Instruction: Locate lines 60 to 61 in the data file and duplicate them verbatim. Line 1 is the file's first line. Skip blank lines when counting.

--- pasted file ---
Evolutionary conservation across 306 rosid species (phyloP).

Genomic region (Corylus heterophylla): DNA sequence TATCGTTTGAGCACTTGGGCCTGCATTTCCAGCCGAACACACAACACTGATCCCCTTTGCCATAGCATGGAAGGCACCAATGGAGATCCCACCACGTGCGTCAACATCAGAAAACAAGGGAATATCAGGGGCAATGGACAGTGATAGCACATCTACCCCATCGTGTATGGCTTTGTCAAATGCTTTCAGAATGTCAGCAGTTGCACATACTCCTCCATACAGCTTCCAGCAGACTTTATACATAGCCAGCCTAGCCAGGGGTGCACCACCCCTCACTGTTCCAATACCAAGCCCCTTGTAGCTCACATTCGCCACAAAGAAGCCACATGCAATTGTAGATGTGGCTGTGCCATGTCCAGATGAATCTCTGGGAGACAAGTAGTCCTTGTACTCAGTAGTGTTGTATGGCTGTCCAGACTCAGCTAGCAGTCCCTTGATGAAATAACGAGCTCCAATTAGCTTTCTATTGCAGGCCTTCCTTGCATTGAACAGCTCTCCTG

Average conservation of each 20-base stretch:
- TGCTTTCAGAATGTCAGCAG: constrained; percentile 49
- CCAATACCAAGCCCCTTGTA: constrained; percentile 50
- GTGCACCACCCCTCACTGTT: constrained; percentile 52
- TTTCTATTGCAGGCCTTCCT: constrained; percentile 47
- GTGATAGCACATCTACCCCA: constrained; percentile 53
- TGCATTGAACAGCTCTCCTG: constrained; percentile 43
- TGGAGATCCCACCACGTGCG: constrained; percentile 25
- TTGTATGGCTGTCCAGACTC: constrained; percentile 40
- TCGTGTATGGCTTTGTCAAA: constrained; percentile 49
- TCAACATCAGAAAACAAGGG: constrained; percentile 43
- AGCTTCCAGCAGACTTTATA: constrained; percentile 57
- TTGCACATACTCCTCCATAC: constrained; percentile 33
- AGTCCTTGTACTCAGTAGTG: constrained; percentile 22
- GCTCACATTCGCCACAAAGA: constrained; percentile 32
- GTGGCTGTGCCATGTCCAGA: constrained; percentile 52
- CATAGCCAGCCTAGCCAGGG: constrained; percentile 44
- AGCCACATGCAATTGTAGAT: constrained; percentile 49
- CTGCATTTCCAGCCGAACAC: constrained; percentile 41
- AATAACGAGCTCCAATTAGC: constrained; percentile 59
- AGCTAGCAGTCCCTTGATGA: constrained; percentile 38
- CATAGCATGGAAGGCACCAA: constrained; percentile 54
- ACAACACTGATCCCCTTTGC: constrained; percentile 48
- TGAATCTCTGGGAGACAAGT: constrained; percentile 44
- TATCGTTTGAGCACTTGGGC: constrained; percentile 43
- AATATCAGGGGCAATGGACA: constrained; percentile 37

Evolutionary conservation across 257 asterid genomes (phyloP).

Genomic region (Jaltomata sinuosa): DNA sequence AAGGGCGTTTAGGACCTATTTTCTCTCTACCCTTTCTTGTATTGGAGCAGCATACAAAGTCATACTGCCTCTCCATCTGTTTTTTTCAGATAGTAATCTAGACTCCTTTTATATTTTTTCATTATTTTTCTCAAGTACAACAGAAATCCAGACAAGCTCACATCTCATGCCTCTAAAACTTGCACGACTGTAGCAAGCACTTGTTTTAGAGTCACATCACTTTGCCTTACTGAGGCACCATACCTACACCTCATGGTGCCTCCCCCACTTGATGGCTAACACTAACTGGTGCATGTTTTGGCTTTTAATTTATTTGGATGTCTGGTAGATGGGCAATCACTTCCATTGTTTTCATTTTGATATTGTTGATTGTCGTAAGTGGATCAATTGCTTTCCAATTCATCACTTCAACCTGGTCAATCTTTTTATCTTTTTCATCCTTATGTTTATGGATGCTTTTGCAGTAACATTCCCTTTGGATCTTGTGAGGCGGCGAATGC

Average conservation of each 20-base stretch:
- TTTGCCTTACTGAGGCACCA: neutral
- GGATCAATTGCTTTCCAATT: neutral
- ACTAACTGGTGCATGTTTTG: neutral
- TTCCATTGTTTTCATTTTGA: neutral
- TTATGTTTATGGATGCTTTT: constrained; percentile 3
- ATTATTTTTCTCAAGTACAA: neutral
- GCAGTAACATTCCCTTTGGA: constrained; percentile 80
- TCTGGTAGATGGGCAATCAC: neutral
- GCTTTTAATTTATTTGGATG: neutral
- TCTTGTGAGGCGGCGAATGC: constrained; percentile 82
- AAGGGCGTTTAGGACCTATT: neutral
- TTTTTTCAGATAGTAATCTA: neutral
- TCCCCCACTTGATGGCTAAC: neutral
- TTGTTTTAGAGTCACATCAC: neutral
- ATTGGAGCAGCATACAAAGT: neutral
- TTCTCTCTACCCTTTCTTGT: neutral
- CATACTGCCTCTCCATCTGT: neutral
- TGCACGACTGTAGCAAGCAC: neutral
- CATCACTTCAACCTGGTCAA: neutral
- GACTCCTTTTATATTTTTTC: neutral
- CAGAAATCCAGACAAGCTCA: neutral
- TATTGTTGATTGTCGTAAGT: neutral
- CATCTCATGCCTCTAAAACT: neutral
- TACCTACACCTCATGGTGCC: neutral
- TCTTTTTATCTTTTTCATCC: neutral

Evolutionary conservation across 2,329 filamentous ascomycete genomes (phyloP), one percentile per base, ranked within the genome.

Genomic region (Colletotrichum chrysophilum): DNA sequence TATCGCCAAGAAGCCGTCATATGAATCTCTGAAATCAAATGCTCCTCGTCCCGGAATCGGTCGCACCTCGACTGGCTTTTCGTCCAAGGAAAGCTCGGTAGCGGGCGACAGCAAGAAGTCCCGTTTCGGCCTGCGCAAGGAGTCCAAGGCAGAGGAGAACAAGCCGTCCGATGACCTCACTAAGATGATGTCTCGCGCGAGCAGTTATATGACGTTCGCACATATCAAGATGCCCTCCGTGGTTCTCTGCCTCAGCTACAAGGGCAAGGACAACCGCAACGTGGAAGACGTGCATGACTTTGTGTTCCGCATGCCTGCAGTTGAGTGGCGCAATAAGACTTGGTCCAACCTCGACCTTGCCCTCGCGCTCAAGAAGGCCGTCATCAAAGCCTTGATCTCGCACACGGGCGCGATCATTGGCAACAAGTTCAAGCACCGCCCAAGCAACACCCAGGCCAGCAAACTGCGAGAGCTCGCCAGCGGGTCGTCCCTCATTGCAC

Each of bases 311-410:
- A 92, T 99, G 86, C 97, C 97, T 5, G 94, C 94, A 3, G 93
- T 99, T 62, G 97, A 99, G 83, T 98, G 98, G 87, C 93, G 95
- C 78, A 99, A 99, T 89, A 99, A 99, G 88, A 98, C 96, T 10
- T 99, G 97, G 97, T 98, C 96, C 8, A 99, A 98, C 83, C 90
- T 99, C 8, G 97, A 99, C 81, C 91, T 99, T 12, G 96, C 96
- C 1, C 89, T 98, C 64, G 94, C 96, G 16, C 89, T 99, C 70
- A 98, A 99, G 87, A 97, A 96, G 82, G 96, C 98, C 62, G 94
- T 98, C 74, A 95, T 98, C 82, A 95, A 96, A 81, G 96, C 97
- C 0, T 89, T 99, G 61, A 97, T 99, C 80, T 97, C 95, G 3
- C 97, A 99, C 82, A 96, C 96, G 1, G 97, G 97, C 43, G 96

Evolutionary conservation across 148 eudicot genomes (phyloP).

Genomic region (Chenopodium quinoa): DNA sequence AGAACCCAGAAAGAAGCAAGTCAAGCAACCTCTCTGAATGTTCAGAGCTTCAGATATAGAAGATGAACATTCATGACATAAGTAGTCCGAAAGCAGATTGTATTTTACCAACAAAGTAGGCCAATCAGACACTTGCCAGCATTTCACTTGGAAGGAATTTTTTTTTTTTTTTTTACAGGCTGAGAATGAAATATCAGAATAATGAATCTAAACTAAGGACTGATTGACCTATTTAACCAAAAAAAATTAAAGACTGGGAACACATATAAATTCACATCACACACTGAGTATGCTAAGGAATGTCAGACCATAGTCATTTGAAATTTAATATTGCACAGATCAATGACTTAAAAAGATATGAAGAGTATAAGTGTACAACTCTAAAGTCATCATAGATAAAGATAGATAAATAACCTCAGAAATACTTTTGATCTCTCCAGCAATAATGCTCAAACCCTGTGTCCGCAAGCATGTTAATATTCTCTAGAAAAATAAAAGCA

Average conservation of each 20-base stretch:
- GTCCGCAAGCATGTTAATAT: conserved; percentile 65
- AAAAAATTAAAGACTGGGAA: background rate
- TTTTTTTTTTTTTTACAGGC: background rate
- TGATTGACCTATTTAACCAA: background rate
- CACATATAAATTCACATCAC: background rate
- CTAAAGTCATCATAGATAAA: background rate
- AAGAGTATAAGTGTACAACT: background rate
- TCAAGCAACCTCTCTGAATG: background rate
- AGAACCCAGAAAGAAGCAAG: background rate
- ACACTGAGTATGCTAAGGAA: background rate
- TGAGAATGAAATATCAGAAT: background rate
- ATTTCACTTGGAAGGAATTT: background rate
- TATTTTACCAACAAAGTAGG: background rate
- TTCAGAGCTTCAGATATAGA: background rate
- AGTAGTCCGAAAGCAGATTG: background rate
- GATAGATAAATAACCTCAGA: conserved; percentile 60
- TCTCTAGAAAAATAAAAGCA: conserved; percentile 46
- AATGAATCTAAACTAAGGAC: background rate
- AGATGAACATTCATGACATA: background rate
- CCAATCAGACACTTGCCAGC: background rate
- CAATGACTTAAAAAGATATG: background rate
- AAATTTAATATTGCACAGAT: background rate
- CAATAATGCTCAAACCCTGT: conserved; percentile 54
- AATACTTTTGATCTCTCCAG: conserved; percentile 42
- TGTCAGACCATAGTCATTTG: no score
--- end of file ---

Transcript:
- A 92, T 99, G 86, C 97, C 97, T 5, G 94, C 94, A 3, G 93
- T 99, T 62, G 97, A 99, G 83, T 98, G 98, G 87, C 93, G 95